It takes a brave man to step up and own responsibility, and a leader to back his men when the chips are down. Not a mean task in today’s world where unrelenting scrutiny adds to the pressure if an individual is struggling to give his best.

Mahendra Singh Dhoni proved on Saturday that he was not going to let down some of his trusted colleagues on the basis of one bad show.

Former England skipper Mike Brearley was known to read the situation calmly and react positively. He would back his bowlers, and more often than not, get them to perform. Ian Botham blossomed during his tenure.

Dhoni may not be a Brearley, but is a keen believer in the Englishman’s principle of standing by his players in their times of distress.

“It’s always easy to say things after seeing the result. Who would have known that 30 runs would come? These things happen,” Dhoni said after the match, his composed demeanour in defending Ishant Sharma’s expensive over against Australia at Mohali revealing his views on selecting and dropping a player.

“You try to take the right decision. Sometimes it happens, sometimes it doesn’t,”

Shared philosophy

It works to Dhoni’s favour that the National selectors too share his philosophy when discussing Ishant.

“When you are disappointed, it’s always better to give the individual a bit of time to think by himself. No one wants to bowl a bad over.

“The individual is more disappointed than anyone in the stadium or in the team. If you base everything on one or two games, the whole team will have to be changed,” said Dhoni.

Obviously Ishant sported a blank countenance when he was being clobbered by James Faulkner, who had earlier suffered at the hands of Dhoni. But the team management and the selectors were unwilling to discard Ishant, a gifted bowler desperately seeking direction in his most difficult phase.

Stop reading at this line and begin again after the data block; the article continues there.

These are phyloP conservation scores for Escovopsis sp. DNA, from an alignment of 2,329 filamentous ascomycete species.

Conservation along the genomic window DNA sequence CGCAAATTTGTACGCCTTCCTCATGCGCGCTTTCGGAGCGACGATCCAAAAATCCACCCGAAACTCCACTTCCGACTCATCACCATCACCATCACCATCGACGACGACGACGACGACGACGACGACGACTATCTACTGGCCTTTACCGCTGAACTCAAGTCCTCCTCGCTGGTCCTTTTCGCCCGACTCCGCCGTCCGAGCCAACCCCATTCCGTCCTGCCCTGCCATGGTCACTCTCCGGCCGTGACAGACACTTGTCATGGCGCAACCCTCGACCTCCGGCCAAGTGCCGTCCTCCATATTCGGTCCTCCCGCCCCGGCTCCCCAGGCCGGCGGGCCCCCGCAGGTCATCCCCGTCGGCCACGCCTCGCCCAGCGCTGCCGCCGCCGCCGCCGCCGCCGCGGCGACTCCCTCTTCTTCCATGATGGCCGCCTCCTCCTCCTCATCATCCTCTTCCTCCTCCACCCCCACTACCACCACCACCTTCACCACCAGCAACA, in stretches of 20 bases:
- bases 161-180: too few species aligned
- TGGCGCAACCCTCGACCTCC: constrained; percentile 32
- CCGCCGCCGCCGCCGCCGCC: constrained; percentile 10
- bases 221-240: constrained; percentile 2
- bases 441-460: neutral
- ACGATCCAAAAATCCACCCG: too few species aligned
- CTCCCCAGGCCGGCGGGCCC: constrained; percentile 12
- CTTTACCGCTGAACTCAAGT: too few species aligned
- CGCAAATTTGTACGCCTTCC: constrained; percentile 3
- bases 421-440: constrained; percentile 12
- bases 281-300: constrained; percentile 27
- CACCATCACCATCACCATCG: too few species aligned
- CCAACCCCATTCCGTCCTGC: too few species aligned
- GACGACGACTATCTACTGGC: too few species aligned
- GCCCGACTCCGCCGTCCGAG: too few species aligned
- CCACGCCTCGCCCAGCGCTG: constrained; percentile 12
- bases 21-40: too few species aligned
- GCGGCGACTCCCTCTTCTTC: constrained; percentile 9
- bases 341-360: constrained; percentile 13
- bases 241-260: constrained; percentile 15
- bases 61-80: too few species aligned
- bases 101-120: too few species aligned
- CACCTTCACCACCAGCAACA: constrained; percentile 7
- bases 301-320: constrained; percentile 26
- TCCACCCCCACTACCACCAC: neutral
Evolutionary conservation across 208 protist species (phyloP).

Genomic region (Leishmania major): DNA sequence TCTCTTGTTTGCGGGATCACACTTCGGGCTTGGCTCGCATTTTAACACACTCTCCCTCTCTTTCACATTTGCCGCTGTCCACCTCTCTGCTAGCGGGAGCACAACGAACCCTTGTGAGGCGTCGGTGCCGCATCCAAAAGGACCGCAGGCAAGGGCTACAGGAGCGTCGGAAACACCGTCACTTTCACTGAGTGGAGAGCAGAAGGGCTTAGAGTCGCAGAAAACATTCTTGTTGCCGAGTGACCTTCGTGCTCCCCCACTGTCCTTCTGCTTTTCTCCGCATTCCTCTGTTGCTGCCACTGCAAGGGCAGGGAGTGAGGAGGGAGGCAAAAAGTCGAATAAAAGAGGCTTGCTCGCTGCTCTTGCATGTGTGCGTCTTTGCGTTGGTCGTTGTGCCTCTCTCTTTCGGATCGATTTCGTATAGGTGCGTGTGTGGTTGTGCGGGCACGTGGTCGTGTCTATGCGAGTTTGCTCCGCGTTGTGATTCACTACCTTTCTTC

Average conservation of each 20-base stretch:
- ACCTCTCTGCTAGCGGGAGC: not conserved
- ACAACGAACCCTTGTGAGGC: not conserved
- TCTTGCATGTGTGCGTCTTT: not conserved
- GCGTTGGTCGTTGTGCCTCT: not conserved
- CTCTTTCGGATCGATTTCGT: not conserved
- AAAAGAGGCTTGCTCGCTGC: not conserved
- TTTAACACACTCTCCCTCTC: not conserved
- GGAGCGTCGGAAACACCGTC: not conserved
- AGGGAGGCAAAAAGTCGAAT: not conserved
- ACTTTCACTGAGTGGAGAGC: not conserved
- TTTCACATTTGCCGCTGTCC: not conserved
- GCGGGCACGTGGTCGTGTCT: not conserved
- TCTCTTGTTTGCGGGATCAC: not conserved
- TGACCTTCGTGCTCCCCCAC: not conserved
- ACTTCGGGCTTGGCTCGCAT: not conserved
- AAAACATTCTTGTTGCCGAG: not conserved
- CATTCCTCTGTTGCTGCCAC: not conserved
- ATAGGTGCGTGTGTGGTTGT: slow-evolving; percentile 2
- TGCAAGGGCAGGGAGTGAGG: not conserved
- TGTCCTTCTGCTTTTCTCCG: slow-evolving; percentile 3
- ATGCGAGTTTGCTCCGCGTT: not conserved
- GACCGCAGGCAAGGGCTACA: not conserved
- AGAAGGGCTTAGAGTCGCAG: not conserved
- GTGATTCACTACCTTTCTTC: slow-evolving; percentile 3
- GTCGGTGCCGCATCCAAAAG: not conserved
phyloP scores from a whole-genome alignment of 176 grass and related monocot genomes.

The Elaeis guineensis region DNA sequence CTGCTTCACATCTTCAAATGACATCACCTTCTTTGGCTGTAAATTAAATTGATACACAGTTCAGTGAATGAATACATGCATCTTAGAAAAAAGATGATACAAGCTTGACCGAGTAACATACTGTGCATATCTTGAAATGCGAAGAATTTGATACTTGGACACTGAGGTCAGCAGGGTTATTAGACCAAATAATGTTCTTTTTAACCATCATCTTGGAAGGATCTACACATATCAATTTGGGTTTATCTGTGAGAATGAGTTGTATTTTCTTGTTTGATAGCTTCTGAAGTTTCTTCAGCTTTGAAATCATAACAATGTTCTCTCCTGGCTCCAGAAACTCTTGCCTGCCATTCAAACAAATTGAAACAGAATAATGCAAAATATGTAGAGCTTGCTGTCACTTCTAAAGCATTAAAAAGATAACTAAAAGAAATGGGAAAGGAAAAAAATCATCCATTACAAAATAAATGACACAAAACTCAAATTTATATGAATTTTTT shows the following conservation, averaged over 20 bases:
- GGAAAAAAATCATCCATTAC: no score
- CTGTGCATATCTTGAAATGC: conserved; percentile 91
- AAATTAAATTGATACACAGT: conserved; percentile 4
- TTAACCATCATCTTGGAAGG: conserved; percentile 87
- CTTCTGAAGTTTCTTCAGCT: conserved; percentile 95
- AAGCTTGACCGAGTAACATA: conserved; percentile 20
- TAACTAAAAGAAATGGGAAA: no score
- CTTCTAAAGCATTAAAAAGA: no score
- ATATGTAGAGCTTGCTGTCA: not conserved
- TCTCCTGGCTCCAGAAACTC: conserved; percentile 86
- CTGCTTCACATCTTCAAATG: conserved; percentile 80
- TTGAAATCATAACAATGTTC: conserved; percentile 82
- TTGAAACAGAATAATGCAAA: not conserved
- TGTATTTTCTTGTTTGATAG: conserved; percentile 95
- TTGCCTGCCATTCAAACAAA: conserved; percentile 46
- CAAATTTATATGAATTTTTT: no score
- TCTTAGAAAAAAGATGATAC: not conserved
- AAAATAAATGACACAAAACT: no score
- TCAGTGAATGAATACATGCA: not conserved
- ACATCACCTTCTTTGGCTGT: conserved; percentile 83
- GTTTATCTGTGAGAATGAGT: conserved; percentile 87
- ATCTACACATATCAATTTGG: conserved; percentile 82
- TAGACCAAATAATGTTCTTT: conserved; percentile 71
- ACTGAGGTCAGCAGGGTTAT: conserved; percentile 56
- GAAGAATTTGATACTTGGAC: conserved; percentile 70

“Some batsmen haven’t got runs, some bowlers haven’t done well. It would be unfair if you want to throw away bowlers from the playing XI after one or two games.

“It’s very important to persist with them and give them experience.

“They are part of the team because they are talented. People who are waiting can wait a little more.

“In India, once someone goes out of the side, people forget them and only talk about new people. I feel we should back players.

“Once a new guy comes in, you have the same cycle. I think there should be one principle we work on,” said Dhoni.

No spoon-feeding

Few would dispute Dhoni on this.

The Indian captain did add, though, that the “bowlers need not be spoon-fed” at the international level.

“(Ishant) bowled well in the first few overs. We are talking about one over. The (other) eight overs, no one is talking about.

“When he gave us the wicket (of Aaron Finch at 82 for one), that was the time we really needed the wicket,” Dhoni said. “Overall, you have to see everything. Not one or two bad overs.

“If a batsman plays one bad shot, you can’t judge a batsman. If someone is going through a bad period, that’s when the team backs him.”

So have the selectors.

It is Dhoni’s strength as captain that he does not support the idea of chopping and changing a combination.

He firmly believes in giving a player that one more chance to redeem himself.

Having fought his way to the national team himself, Dhoni understands the need and importance of protecting and preserving a performer. He also backs his intuition — and that has been his forte — taking risks and owning up if the move backfires.

Brearley, in The Art of Captaincy, writes: “Over a series of games the captain needs to have some overall plan, however tentative.”

Even as Dhoni’s moves are subjected to some scathing analysis, it would be worth remembering what Greg Chappell has to say in his book Fierce Focus, “He was able to read the game as perceptively as the best leaders.

“The main reason they (India) got to No.1 in the Test rankings and won the World Cup is Mahendra Singh Dhoni.”

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